National Category
Sport and Fitness Sciences
URN: urn:nbn:se:umu:diva-26922DOI: 10.2174/1876525401103010006OAI: diva2:274827
Available from: 2009-11-02 Created: 2009-11-02 Last updated: 2014-12-01Bibliographically approved
In thesis
1. Physical activity, bone gain and sustainment of peak bone mass
Open this publication in new window or tab >>Physical activity, bone gain and sustainment of peak bone mass
2009 (English)Doctoral thesis, comprehensive summary (Other academic)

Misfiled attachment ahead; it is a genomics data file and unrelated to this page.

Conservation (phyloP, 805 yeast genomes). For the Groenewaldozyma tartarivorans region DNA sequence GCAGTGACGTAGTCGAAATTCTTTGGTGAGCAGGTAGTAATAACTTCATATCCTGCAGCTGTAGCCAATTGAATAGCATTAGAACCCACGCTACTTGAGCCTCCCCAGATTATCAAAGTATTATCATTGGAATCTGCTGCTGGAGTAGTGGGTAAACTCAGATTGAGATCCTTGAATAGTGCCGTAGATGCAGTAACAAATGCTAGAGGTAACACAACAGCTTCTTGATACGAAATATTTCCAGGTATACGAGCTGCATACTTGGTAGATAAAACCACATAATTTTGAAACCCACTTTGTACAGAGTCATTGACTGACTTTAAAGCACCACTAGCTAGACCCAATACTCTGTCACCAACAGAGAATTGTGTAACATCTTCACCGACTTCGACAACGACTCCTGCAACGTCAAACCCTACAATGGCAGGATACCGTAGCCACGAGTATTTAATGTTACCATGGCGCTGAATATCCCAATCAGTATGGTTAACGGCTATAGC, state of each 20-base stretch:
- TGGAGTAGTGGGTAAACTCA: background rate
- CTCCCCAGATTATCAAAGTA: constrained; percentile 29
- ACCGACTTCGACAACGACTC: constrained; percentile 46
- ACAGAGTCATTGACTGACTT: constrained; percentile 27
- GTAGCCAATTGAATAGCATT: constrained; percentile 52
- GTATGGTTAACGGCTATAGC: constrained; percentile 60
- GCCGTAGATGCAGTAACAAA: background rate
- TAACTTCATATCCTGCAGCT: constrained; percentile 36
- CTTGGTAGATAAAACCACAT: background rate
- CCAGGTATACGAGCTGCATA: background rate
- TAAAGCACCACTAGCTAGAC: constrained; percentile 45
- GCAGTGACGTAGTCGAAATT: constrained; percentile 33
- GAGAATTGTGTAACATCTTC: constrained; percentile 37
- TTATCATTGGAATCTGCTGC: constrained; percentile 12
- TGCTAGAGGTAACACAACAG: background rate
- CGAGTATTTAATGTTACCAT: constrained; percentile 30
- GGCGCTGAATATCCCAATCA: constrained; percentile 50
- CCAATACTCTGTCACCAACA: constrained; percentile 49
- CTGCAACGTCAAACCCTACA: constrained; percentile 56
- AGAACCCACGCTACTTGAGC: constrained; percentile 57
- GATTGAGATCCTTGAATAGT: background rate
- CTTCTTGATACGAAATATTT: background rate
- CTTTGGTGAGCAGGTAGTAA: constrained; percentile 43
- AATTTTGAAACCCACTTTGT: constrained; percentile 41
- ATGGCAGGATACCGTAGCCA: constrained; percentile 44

Abstract [en]

Weak and osteoporotic bones are an increasing cause of mortality and painful physical impairment among the elderly, especially in the Western world. Bone mineral density (BMD, g/cm2) accrual during childhood and adolescence is thought to influence an individual’s risk of osteoporosis and the related fractures.